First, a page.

4 min read

File system full, but why?

and I’ll be testing the proper fix on the server soon. I’ve got a server that keeps filling up its disk space and failing to serve images after it gets to the file system full error message.  First of all let me say, I don’t blame it in the least, if the admin (aka me) doesn’t do enough to secure the server enough disk space to do its job, I say, let me have it.  But after I’ve set the suspect daemon to use a reasonable amount of space I stopped thinking of it as the culprit, so when this issue arose again, I looked elsewhere for the cause.  Fast forward to today, the server’s file system filled up again, and refused to serve any more data, again, I totally understand where the server is coming from, if it doesn’t have enough disk space to do its job, it shouldn’t have to apologize to anyone; it’s all on the admin (again, aka, me), but what was going on? So, after I finally figured things out, I was/am still a bit confused here, but to my defense, when I did an ‘ls -ltrs /tmp’ to look at directories of old cached files left over by adore-djatoka (which is the JPEG2000 (J2K) image server that I suspected of taking up all the disk space) :

ls -ltrs /tmp | grep temp-20090519-*

5.7M drwxr-xr-x 2 tomcat55 root     5.7M 2009-05-19 13:08 temp-20090519.130841

I concluded that the adore-djatoka server was innocent, and I felt bad for accusing it of the infraction since the largest directory I’d come across that it was responsible for was a paltry 5.7M.  Immediately I thought to myself, “…these are not the droids you’re looking for”, after all, this couldn’t be responsible for a directory that was taking up almost 100G and making me look like a sophomore taking the “Intro To Computers” class for the second time, right?  But finally I got an unbiased opinion when I found a Unix utility called ncdu, which is an NCurses Disk Utility (du is an old school Unix utility which displays ‘disk usage’ of a selected directory), that, when run against the same directory as I scanned before, told me:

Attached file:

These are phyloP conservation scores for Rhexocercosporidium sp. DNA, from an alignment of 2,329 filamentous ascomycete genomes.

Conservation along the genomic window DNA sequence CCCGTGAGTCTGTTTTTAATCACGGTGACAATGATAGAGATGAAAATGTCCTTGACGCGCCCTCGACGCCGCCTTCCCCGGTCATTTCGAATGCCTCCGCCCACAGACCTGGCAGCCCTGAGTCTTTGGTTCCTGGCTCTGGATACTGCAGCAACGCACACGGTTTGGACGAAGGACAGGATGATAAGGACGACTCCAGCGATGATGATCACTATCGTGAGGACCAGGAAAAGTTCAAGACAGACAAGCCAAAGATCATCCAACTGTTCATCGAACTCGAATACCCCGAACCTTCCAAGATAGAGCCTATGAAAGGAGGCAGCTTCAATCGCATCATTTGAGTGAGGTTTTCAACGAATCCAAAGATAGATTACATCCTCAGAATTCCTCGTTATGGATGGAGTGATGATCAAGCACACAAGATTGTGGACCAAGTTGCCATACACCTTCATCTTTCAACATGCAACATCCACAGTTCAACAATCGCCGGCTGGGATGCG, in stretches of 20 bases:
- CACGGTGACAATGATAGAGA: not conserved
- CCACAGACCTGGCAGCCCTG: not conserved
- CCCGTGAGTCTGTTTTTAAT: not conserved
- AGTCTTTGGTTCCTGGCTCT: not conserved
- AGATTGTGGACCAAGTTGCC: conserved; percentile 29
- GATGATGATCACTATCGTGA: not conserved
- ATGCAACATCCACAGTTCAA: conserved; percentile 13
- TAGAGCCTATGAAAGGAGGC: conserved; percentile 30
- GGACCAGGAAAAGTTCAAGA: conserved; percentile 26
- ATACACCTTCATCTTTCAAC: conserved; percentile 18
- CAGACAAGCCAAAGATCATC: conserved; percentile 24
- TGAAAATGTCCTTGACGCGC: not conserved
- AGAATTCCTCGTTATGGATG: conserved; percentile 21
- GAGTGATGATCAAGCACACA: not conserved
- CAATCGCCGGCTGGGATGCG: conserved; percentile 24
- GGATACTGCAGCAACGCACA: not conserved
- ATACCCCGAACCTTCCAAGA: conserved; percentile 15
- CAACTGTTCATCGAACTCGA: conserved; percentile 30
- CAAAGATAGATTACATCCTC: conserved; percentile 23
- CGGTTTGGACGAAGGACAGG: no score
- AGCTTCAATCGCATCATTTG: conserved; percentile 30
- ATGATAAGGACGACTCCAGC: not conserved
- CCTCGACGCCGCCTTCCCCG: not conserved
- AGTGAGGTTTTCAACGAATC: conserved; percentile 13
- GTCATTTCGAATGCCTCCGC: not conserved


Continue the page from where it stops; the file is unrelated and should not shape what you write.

ncdu /tmp | grep temp-20090519-*

70.5GB [##########] /temp-20090519.130841

Now look, I’m no math wiz, but come on, WTF am I seeing wrong here?


So, long story short, the ncdu utility is able to delete the Gigs worth of files much quicker than my script, so the server now has plenty of disk space, and I now have a rotate script that I humorously call tomcat_turnover that will:

  1. rotate out the old Tomcat temp directory (which is where the adore-djatoka server stores its cached images)

  2. create a new Tomcat temp directory

  3. set the proper permissions on the new Tomcat temp directory

  4. restart Tomcat (and thus the adore-djatoka server)

  5. and finally, delete the contents of the old Tomcat temp directory, thus returning that used disk space to free disk space once again

So, now tell me why is this “my problem” and not instead handled by the sever, and why doesn’t the adore-djatoka server respect the settings I set in djatoka.properties?

grep cache /var/lib/tomcat5.5/webapps/adore-djatoka/WEB-INF/classes/djatoka.properties

OpenURLJP2KService.cacheEnabled=true #OpenURLJP2KService.cacheTmpDir= OpenURLJP2KService.cacheSize=1000 OpenURLJP2KService.cacheImageMaxPixels=100000

Now, assumming cacheSize=1000 doesn’t stand for 1000Gig, I’ve either found a bug in the djatoka software, which I’ll post a bug report to the project to determine, or this is an error by the well meaning admin (aka me). More info when I learn about it, and yes, I’ll post my tomcat_turnover script here for extra credit next The tomcat_turnover.sh workaround code:

wrapper to recycle tomcat, while taking care to clean the old

temp directory independantly of restarting tomcat.

APP="tomcat5.5” GROUP="root” DIR=”/var/lib/${APP}/temp” DATE=.date +%Y%m%d.%N

stop tomcat

/etc/init.d/${APPILCATION} stop

shuffle directories

mv ${DIR} /tmp/temp${DATE} mkdir ${DIR} chown -R ${APP}:${GROUP} ${DIR}

restart tomcat

/etc/init.d/${APPILCATION} start

clean old temp

cd /tmp nice -n 19 find temp${DATE} -atime 1 | while read x do rm $x done rm -rf temp${DATE}


exit 0